August 1, 2004
Filed under Trucks For Towing
To celebrate yet another candle on our birthday-cake pyre, 63-year-old Trailer Life sent out party invitations. They read “Bring a half-ton, about 140-inch wheelbase, 2WD, with the biggest engine, shortest gears and towing package. We’ll supply the trailer.” Chevrolet RSVPed with a Silverado LT Extended Cab with Quadrasteer, Ford delivered a SuperCrew Lariat, Nissan dropped off a Titan SE Crew Cab and Toyota loaned us a Tundra Double Cab Limited.
Given that this is the single most popular class of vehicle in North America, the number of permutations of some models can be staggering. Ford offers five trim levels on the new F-150 in three cab styles and three bed lengths, whereas the new-kid-on-the-block Titan has three trim levels, two cabs and two beds; the Chevy and the Toyota fall in between.
Any of these pickups would fit a standard 20-foot long garage and go under most doors. Only five inches separated the wheelbases, but even those few inches can be a significant factor relative to expansion joints or irregular roads in any given locale.
We matched these trucks in both objective and subjective testing, including towing a 28-foot Fleetwood Prowler Regal that carried 890 pounds on the hitch and 6,535 pounds total.
This is not in accordance with our standard protocol of matching truck tow capacity and trailer gross vehicle weight rating (gvwr), but the trailer was chosen because it was very close to the maximum tow capacity of the truck with the lowest tow rating. All testing, and the numbers given, apply to an unloaded, dry trailer with just a battery added to keep things legal.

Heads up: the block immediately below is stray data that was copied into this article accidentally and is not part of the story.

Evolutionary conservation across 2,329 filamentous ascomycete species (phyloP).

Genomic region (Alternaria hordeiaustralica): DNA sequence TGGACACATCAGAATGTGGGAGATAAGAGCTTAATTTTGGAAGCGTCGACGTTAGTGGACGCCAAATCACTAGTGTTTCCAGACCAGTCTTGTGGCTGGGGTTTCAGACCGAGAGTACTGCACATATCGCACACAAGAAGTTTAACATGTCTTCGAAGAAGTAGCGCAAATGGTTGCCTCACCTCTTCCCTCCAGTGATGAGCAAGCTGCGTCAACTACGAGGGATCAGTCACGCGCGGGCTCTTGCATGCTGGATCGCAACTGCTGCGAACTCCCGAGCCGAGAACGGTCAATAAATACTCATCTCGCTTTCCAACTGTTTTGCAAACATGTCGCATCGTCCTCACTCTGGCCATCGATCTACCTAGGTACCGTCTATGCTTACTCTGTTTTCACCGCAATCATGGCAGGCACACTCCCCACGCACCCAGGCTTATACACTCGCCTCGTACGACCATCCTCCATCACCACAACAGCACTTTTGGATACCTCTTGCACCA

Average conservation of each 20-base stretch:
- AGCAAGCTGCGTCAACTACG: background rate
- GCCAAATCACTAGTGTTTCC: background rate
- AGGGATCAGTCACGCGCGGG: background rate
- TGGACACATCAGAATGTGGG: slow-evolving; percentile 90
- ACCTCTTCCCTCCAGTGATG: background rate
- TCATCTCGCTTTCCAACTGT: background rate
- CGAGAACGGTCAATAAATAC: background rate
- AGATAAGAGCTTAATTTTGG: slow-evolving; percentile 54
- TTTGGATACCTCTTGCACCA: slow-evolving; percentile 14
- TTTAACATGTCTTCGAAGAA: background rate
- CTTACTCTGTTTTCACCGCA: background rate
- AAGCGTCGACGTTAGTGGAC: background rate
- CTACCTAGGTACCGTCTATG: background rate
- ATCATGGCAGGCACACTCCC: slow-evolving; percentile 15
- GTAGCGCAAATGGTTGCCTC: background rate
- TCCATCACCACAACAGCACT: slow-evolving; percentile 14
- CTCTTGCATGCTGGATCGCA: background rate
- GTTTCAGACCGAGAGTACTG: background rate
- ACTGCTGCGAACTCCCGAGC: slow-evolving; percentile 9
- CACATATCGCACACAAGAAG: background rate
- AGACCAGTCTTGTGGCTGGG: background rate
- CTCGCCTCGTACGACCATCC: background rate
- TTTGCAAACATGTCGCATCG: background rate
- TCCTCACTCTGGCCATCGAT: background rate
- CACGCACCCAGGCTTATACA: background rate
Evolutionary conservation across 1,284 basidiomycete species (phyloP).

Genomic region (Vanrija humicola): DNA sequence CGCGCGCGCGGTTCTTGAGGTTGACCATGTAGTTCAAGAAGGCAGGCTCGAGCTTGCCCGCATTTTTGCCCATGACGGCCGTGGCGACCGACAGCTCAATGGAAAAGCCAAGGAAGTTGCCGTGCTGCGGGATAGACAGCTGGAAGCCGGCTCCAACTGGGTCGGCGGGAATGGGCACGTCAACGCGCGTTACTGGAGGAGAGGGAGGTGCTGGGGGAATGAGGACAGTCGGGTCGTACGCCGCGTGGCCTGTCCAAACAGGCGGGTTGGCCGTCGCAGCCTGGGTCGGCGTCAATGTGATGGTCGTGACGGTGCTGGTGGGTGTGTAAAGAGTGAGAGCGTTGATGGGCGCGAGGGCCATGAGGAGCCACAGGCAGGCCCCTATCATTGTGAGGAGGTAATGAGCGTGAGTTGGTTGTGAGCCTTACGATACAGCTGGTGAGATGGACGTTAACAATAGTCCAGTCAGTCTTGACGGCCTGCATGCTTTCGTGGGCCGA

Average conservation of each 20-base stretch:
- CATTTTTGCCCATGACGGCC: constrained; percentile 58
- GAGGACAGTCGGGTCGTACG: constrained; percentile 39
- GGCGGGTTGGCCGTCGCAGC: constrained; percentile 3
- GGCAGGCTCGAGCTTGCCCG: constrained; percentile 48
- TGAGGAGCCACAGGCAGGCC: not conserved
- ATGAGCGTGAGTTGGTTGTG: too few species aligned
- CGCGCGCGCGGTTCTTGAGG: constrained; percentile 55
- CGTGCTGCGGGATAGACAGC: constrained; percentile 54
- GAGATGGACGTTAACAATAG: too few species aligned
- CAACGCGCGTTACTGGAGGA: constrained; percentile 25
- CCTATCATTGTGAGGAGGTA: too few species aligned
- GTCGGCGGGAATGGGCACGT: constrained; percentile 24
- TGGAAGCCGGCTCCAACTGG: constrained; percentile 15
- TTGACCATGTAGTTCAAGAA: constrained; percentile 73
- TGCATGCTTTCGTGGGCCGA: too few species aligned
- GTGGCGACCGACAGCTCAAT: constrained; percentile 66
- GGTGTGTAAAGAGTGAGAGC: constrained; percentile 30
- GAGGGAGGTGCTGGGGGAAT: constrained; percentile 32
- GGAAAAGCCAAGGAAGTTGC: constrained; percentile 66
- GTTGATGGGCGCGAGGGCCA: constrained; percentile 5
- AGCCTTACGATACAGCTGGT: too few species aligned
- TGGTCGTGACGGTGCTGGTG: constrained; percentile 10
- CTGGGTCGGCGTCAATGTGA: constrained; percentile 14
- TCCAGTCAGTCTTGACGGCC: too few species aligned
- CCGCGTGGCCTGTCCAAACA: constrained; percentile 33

None of the trucks ever failed in any respect to get the job done though, when loaded, each one would need a full turn or more on the headlight vertical-adjustment screw to avoid irritating oncoming traffic. We do know if you have a Blue Oval belt buckle, Bow Tie, Z-car or Camry, we may be preaching to the choir, but you may find some notable differences to help pick your next half-ton.
Pick up the August 2004 issue of Trailer Life for full test impressions and details on the Half-Ton Shootout — then subscribe to Trailer Life, so you can stay informed on the latest tests, previews, tow vehicles, and technical and RV-lifestyle information.